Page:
Pain causes fatigue through similar means. Testosterone seems to lessen this effect.

"Chronic pain and fatigue often occur together -- as many as three in four people with chronic, widespread musculoskeletal pain report having fatigue; and as many as 94 percent of people with chronic fatigue syndromes report muscle pain. Women make up the majority of patients with these conditions..."The differences in fatigue between males and females depends on both the presence of testosterone and the activation of ASIC3 channels, which suggests that they are interacting somehow to protect against fatigue," Sluka said. "These differences may help explain some of the underlying differences we see in chronic pain conditions that include fatigue with respect to the predominance of women over men.""

Endometriosis is an inflammatory condition and ASIC play a role in inflammation.

"Microglia, the major immune cells in central nervous system, act as the surveillance and scavenger of immune defense and inflammatory response. Previous studies suggest that there might be close relationship between acid-sensing ion channels (ASICs) and inflammation, however, the exact role of ASICs in microglia during inflammation remains elusive...Taken together, these results suggest that ASICs participate in neuroinflammatory response, which will provide a novel therapeutic strategy for controlling the inflammation-relevant neuronal diseases." 

"Nonsteroid anti-inflammatory drugs (NSAIDs) are major drugs against inflammation and pain. They are well known inhibitors of cyclooxygenases (COXs). However, many studies indicate that they may also act on other targets. Acidosis is observed in inflammatory conditions such as chronic joint inflammation, in tumors and after ischemia, and greatly contributes to pain and hyperalgesia. Administration of NSAIDs reduces low-pH-induced pain."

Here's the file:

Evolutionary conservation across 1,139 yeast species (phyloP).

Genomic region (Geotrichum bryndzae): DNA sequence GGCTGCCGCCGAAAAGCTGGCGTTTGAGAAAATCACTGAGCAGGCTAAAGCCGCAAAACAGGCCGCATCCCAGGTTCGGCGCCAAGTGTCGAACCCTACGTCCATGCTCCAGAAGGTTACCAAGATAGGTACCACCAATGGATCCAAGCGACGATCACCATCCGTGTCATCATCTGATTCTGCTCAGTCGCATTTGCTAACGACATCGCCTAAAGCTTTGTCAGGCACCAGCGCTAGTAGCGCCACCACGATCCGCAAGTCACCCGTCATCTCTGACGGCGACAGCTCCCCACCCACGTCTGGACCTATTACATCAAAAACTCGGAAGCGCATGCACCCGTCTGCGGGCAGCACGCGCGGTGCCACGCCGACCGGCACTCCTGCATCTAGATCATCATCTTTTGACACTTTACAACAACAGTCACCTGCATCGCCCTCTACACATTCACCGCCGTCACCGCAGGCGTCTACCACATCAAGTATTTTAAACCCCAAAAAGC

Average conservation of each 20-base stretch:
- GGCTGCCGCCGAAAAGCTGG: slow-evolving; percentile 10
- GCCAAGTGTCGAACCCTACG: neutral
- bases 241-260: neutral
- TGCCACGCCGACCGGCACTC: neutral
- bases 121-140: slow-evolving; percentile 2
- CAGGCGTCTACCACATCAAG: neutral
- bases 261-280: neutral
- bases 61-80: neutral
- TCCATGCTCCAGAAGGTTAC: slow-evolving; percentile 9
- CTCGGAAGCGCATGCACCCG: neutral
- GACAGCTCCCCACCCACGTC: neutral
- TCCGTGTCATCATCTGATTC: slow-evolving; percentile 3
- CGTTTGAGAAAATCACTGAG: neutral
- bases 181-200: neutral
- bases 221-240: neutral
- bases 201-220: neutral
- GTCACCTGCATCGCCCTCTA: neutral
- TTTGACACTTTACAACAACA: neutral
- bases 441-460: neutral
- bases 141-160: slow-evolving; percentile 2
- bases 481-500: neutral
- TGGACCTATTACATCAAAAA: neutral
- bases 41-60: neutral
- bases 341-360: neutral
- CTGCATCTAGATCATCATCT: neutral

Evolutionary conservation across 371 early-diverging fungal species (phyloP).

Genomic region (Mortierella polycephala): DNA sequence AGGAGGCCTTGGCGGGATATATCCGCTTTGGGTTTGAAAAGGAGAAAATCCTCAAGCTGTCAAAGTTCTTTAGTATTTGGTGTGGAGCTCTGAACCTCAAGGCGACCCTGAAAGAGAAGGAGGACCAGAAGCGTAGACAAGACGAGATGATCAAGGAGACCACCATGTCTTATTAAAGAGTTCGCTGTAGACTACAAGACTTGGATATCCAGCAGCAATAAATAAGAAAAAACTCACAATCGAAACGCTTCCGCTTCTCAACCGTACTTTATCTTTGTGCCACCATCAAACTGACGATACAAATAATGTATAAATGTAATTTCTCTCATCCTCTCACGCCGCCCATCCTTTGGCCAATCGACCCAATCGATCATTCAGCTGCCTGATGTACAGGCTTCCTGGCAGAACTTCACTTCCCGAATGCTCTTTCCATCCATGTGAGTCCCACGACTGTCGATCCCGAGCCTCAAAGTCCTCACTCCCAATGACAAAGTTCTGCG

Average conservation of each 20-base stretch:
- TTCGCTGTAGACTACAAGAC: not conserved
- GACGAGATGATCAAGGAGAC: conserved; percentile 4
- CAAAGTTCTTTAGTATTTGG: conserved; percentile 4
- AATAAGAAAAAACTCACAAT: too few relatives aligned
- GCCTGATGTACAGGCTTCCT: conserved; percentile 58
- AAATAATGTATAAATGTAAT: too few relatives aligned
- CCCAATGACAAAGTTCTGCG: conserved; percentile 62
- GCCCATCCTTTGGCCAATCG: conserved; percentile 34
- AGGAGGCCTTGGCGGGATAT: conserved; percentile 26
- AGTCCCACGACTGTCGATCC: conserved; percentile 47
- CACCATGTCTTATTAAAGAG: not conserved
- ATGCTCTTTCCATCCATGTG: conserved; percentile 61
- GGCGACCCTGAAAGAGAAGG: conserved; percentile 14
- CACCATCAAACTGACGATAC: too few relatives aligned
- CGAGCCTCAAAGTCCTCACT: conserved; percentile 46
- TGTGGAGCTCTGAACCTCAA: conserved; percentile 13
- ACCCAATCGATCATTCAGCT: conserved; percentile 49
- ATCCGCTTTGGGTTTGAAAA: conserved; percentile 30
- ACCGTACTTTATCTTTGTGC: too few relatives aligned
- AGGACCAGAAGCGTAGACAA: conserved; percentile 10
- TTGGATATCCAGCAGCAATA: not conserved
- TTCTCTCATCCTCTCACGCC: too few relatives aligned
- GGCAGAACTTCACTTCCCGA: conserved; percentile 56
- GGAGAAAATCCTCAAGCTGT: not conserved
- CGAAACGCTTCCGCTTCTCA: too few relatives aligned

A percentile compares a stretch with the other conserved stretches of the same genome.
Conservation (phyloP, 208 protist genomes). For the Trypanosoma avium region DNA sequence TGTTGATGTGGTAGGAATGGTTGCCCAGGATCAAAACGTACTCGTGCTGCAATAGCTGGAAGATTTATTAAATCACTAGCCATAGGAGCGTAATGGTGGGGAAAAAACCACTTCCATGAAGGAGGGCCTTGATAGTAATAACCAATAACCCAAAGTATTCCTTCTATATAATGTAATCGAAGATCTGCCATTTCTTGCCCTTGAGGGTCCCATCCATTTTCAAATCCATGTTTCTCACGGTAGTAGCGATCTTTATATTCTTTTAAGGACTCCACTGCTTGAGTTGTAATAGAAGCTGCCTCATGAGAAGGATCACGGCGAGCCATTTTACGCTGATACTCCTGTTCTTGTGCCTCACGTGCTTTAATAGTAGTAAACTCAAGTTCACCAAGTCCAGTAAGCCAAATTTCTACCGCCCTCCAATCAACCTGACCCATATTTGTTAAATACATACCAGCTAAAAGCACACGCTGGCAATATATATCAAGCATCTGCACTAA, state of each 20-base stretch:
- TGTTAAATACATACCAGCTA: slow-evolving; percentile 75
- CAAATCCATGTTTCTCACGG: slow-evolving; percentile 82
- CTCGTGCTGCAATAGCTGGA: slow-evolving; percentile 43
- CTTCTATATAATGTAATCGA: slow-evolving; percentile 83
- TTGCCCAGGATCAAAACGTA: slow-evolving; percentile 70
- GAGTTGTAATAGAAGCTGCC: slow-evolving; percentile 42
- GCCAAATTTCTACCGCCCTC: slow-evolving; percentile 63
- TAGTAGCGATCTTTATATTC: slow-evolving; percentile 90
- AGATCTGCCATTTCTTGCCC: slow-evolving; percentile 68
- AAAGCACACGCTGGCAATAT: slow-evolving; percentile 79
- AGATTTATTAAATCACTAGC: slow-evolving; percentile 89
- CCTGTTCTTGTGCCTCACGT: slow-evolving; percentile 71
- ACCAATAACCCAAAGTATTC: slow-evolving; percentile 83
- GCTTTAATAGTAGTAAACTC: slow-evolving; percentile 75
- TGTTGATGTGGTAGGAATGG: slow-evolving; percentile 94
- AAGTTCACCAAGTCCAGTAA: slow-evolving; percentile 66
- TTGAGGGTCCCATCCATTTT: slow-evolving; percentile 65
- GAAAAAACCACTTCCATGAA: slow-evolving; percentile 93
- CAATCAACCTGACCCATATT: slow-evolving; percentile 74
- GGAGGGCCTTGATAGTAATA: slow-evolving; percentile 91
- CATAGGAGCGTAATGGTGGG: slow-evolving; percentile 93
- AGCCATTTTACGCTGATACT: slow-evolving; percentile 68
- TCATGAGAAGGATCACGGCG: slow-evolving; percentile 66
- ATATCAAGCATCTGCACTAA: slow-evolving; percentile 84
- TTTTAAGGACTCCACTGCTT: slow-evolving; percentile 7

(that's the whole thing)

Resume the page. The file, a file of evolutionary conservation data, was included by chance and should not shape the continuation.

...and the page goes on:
"ASICs (Acid Sensing Ion Channels) are of particular interest because they are directly activated by extracellular acidity, which is a major cause of pain. Indeed, many painful conditions such as ischemia, inflammation, tumor development or tissue incision are accompanied by tissue acidification. ASIC are excitatory ion channels that are expressed in neurons, including nociceptive sensory neurons. In humans, the use of amiloride, a nonspecific inhibitor of ASICs, has demonstrated their role in the perception of pain induced by subcutaneous injections of acidic solutions. ASICs thus appear as new candidates capable of mediating pain in humans. A growing number of data suggests that, in addition to protons, ASICs may also be activated by one or more endogenous compounds produced during inflammation. The purpose of this research project is to identify these compounds by testing the effects of human inflammatory exudates on ASICs activity. The discovery of such compounds would definitely validate ASICs as novel therapeutic targets for pain treatment in humans."

Wednesday, February 17, 2016

Endo and immune system

The presence of endometriosis can cause disruption in the immune system:

"In the genetic regulation of Müllerian structures development, a key role is played by Hoxa and Wnt clusters, because they lead the transcription of different genes according to the different phases of the organogenesis, addressing correctly cell-to-cell interactions, allowing, finally, the physiologic morphogenesis. Accumulating evidence is suggesting that dysregulation of Wnt and/or Hox genes may affect cell migration during organogenesis and differentiation of Müllerian structures of the female reproductive tract, with possible dislocation and dissemination of primordial endometrial stem cells in ectopic regions, which have high plasticity to differentiation. We hypothesize that during postpubertal age, under the influence of different stimuli, these misplaced and quiescent ectopic endometrial cells could acquire new phenotype, biological functions, and immunogenicity. So, these kinds of cells may differentiate, specializing in epithelium, glands, and stroma to form a functional ectopic endometrial tissue. This may provoke a breakdown in the peritoneal cavity homeostasis, with the consequent processes of immune alteration, documented by peripheral mononuclear cells recruitment and secretion of inflammatory cytokines in early phases and of angiogenic and fibrogenic cytokines in the late stages of the disease."!po=2.17391

Tuesday, December 29, 2015

Inflammatory markers and endometriosis